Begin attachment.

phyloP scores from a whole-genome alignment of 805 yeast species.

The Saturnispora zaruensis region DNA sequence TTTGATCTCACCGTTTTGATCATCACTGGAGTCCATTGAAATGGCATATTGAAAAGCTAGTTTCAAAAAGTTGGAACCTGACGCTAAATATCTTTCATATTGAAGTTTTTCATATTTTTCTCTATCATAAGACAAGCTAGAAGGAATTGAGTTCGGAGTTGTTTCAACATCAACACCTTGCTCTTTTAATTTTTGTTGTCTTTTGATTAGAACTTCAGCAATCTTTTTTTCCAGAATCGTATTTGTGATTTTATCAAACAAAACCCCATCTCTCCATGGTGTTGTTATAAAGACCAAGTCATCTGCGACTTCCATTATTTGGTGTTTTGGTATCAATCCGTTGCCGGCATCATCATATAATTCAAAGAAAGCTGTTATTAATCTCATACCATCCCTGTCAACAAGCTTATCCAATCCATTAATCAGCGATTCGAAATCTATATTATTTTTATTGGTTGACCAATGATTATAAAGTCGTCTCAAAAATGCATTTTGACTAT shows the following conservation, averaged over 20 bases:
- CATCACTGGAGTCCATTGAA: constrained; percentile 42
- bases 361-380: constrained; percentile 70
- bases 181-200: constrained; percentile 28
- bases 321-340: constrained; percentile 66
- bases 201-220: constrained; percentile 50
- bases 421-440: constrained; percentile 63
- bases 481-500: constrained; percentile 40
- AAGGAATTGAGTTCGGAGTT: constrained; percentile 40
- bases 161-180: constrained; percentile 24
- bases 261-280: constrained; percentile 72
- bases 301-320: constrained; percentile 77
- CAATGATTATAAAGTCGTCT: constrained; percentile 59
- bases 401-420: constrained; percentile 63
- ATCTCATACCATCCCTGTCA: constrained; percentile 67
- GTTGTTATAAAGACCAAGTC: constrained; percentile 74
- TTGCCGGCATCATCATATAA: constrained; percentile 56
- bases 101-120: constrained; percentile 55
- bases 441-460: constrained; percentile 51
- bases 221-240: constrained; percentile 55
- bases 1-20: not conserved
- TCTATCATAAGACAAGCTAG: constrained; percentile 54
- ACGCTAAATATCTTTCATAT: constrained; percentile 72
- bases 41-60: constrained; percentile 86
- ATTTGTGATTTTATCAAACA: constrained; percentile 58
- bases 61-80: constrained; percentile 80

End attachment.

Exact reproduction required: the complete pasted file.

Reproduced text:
phyloP scores from a whole-genome alignment of 805 yeast species.

The Saturnispora zaruensis region DNA sequence TTTGATCTCACCGTTTTGATCATCACTGGAGTCCATTGAAATGGCATATTGAAAAGCTAGTTTCAAAAAGTTGGAACCTGACGCTAAATATCTTTCATATTGAAGTTTTTCATATTTTTCTCTATCATAAGACAAGCTAGAAGGAATTGAGTTCGGAGTTGTTTCAACATCAACACCTTGCTCTTTTAATTTTTGTTGTCTTTTGATTAGAACTTCAGCAATCTTTTTTTCCAGAATCGTATTTGTGATTTTATCAAACAAAACCCCATCTCTCCATGGTGTTGTTATAAAGACCAAGTCATCTGCGACTTCCATTATTTGGTGTTTTGGTATCAATCCGTTGCCGGCATCATCATATAATTCAAAGAAAGCTGTTATTAATCTCATACCATCCCTGTCAACAAGCTTATCCAATCCATTAATCAGCGATTCGAAATCTATATTATTTTTATTGGTTGACCAATGATTATAAAGTCGTCTCAAAAATGCATTTTGACTAT shows the following conservation, averaged over 20 bases:
- CATCACTGGAGTCCATTGAA: constrained; percentile 42
- bases 361-380: constrained; percentile 70
- bases 181-200: constrained; percentile 28
- bases 321-340: constrained; percentile 66
- bases 201-220: constrained; percentile 50
- bases 421-440: constrained; percentile 63
- bases 481-500: constrained; percentile 40
- AAGGAATTGAGTTCGGAGTT: constrained; percentile 40
- bases 161-180: constrained; percentile 24
- bases 261-280: constrained; percentile 72
- bases 301-320: constrained; percentile 77
- CAATGATTATAAAGTCGTCT: constrained; percentile 59
- bases 401-420: constrained; percentile 63
- ATCTCATACCATCCCTGTCA: constrained; percentile 67
- GTTGTTATAAAGACCAAGTC: constrained; percentile 74
- TTGCCGGCATCATCATATAA: constrained; percentile 56
- bases 101-120: constrained; percentile 55
- bases 441-460: constrained; percentile 51
- bases 221-240: constrained; percentile 55
- bases 1-20: not conserved
- TCTATCATAAGACAAGCTAG: constrained; percentile 54
- ACGCTAAATATCTTTCATAT: constrained; percentile 72
- bases 41-60: constrained; percentile 86
- ATTTGTGATTTTATCAAACA: constrained; percentile 58
- bases 61-80: constrained; percentile 80